One of the most important components to shooting something memorable, whether it be an object, a person, or a landscape, is perspective.

Take children for example. While sometimes it can be totally fine to take their photograph while standing above them, what happens when you actually get down on the ground with your camera? I have gotten up in trees, on top of tables (don’t ever do this…it ended badly for me), and I’ve spent a lot of time with my belly flat on the ground – even dressed – up at weddings. I’ll go anywhere, do anything it takes to get the right angle on someone or something. Children, in particular, respond so much better to someone at their own level. Even when I introduce myself to my client’s children, I get right down on the ground at their eye level. Now, I have to admit, kids really like me a lot. I am smiley, speak softly, and I’m a bit of a comic, BUT if I stood up when I met them (I’m 5’10), do you think they’d like me as much? No! Kids are innately cautious, and grownups can be scary, so get down on the floor and try to see them eye to eye. I promise you’ll improve your framing, and your total result immediately. Most of my child sessions I walk away with sore legs and back!


The floor is not always going to be your place, however. It’s not quite that simple. What are you trying to convey in your image? With the baby shown above, there wasn’t much going on for scenery. It was a studio setup, and very simple. I wanted the portrait to be about this little guy and really nothing else. While I did get some adorable images of him sitting there just looking cute, this particular image was my favorite. I knew I would be shooting in B/W, and my backdrop was dark gray. I wanted something to add a little contrast to the image, yet give the baby something to respond to – enter soft, white blanket. Would this image have worked if I shot it from above the baby? Possibly. If I got directly overhead, that might have been really cute, but I’m not sure I would have gotten a smile. Why do you think? Well, I’m 5’10 and even though I’d worked with this child before, I can assure you that he probably would have looked at me a bit worried if I hovered overhead with my camera. I knew what it was like to photograph this little guy, and didn’t want that risk…he has a really cute worried look, but it wasn’t what I was going for!

While I could have captured all the following images from a standing position, it was important for the overall feeling of the image, that I got down on the ground with these kids.

This little baby girl was hardly taller than the wildflowers, and I also wanted to show the curve of the pathway.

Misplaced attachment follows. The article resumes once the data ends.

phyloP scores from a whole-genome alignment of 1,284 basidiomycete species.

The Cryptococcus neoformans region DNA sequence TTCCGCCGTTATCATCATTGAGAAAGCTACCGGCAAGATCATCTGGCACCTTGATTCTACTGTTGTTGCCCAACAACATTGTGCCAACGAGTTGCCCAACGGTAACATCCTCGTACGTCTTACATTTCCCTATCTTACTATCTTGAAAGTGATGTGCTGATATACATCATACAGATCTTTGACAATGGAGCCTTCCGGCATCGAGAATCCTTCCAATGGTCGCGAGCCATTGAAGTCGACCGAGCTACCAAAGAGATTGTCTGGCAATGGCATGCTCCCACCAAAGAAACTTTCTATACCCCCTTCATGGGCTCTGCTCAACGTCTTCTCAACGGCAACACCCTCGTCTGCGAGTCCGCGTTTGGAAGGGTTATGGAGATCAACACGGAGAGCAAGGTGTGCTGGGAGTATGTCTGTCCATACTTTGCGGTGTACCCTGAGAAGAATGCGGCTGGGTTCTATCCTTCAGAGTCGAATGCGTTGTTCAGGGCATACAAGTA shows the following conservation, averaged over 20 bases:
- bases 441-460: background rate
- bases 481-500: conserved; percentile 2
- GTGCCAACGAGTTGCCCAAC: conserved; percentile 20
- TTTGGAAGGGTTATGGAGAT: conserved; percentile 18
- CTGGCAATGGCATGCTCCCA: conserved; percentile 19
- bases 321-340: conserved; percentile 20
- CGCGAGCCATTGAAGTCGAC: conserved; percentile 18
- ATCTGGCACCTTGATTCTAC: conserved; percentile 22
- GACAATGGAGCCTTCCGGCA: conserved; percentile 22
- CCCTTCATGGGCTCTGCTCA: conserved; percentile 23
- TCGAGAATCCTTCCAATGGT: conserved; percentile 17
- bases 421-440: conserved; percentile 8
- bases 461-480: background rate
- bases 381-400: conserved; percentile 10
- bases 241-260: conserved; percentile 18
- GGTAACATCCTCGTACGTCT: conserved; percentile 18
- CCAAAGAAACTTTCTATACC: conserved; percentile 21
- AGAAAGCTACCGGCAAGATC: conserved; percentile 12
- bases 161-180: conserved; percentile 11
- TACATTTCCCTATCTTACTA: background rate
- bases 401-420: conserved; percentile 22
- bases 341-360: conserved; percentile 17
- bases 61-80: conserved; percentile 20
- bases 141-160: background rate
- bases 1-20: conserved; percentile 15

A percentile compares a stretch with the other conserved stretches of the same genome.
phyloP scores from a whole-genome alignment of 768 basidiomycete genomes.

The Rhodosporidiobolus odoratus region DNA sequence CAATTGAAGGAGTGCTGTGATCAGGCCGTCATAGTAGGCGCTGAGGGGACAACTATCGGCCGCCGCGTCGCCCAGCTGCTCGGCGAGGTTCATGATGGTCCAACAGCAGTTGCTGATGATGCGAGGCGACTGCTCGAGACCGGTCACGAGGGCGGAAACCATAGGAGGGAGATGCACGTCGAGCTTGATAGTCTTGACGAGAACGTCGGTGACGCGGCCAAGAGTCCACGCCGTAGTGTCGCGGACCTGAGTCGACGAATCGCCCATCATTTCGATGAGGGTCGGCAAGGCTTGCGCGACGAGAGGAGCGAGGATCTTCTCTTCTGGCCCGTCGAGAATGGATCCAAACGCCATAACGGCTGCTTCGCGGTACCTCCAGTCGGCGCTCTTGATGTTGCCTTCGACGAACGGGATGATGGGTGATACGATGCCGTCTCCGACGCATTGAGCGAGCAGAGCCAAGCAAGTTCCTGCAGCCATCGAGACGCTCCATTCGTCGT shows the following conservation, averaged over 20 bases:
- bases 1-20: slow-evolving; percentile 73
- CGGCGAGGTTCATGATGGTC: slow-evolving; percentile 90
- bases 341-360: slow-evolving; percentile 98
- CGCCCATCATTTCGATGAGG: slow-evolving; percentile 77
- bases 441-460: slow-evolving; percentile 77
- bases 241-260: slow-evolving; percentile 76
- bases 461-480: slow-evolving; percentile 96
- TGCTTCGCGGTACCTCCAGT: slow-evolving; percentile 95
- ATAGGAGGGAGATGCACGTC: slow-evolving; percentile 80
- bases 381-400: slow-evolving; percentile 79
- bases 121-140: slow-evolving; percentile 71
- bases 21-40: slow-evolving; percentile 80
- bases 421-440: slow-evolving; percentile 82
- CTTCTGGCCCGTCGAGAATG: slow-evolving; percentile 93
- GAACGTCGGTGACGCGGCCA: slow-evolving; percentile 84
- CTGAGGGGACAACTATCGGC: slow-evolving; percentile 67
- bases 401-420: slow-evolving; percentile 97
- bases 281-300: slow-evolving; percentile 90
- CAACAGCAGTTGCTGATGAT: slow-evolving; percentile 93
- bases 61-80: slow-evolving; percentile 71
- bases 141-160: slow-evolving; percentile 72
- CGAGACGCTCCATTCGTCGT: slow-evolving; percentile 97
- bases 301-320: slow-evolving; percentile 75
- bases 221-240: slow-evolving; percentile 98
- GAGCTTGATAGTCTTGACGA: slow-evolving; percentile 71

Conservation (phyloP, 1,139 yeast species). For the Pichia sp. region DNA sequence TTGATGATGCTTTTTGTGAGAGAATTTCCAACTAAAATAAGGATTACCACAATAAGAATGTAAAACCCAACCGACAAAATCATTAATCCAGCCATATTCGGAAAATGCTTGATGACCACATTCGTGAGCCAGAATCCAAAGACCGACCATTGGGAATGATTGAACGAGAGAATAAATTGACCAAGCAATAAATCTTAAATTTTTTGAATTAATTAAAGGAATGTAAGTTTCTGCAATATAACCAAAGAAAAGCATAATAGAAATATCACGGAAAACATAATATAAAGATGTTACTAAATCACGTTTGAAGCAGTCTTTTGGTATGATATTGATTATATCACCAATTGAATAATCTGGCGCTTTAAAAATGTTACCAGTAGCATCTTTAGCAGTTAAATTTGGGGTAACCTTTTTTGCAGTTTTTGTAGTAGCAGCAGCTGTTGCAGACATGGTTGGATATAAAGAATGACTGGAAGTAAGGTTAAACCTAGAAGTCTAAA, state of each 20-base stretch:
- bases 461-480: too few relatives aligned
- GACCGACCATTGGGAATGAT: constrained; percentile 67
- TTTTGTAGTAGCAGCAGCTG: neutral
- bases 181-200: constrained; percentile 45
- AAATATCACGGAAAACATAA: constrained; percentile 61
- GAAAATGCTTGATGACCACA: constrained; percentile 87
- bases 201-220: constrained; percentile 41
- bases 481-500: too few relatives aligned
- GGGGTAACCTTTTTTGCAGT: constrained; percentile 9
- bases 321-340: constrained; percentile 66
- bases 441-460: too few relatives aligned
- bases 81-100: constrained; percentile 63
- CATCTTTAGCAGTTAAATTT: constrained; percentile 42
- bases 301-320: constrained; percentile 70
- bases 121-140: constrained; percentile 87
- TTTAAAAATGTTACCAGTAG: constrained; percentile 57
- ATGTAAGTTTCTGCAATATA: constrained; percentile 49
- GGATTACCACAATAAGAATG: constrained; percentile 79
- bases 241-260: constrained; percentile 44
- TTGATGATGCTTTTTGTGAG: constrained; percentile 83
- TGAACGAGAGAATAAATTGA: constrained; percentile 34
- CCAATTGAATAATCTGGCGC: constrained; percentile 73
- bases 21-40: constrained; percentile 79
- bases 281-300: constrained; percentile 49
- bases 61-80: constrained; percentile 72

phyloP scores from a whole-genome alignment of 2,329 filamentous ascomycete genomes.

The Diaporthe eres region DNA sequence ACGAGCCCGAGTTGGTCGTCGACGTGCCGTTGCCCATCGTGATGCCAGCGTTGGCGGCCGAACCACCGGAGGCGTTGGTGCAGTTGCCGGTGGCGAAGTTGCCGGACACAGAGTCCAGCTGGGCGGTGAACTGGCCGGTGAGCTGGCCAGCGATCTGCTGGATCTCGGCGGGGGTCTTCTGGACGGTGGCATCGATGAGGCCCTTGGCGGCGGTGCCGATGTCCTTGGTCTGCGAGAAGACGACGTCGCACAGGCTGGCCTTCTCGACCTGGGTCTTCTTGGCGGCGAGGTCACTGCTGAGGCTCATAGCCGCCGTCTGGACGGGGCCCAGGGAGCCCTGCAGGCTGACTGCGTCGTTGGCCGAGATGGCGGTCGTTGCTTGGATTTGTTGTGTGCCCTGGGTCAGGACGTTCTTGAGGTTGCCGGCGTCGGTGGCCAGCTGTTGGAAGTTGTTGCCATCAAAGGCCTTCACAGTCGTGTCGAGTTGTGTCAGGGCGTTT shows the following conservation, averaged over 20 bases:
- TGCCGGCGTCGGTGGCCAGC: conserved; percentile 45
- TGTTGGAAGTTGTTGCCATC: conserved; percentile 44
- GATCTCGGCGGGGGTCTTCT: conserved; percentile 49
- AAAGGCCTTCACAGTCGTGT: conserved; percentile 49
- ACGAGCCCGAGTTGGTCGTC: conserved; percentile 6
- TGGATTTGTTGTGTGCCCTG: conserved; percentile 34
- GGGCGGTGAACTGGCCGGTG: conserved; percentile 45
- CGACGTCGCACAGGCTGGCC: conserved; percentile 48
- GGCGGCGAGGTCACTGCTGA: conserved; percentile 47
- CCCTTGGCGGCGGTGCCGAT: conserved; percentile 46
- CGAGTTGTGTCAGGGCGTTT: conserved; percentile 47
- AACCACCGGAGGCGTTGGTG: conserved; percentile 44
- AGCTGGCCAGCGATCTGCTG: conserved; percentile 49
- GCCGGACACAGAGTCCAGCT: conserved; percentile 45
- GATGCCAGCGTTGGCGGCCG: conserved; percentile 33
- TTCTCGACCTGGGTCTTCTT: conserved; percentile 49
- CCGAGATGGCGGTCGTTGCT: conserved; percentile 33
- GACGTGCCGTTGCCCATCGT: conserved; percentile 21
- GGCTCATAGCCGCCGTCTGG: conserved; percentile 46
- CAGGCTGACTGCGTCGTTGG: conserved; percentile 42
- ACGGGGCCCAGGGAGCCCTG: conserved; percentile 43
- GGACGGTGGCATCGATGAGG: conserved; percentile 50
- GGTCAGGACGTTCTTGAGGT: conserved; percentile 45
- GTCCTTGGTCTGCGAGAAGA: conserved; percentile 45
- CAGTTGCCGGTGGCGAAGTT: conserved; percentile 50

This little girl was super playful, and as soon as she plunked down onto the grass, guess what I did? I don’t walk away from any session clean 😉

Sometimes you’ll find that it is good to pull back or even further away to get the correct perspective for your shot. Do you want to accentuate the smallness of the child, or perhaps to show the viewer more of what is going on in that moment and tell them a story? The more you shoot, the easier it will be to figure out where you want your viewpoint to be when you click the shutter, but it’s not always second nature, not even for seasoned photographers. I was just talking with some other professionals yesterday about how grueling wedding photography can be because you must be 100% focused the entire time. If you’re not, the moment you literally blink, you’ve missed something that could have been an epic shot.

On my most recent lifestyle session here in Portland, I had done a lot of things in preparation, which I promise to reference in a future post, but I really wanted some cute bath shots. This particular family gives their child a bath almost every morning because it is the only way he’ll be distracted enough to eat his breakfast! No joke…as a parent I can relate…you do what you’ve got to do to get that child fed. While many of the shots were cute of him playing in the bath, my favorite shots told a story, but in order to convey that story to the viewer, I needed to get above the action. It was a super small bathroom and already had four people in it! My perspective had to come from above to make sure I got all the components in. Do you see what’s going on in these shots? None of this was setup or planned…as goes most shoots that involve young children. This just happened, and Mom was just standing there looking at him as he began this little game of throwing toys over the tub wall. I needed a perspective that would allow me to get her in the shot, although she was not the subject. I needed to show the toys on the ground. I needed my subject, the baby, who happened at that defining moment to give his mom a playful look. Super cuteness!


Perspective will make all the difference in the world. Get ready to change your viewpoint, and be prepared for any situation. Get out there today and challenge yourself to find new perspectives in each shot. Go ahead and shoot it one way, then just for fun, force yourself to get a different view. Play with different positioning, and see which one you like. Oh, and if you’re shooting outdoors, wear mud boots!

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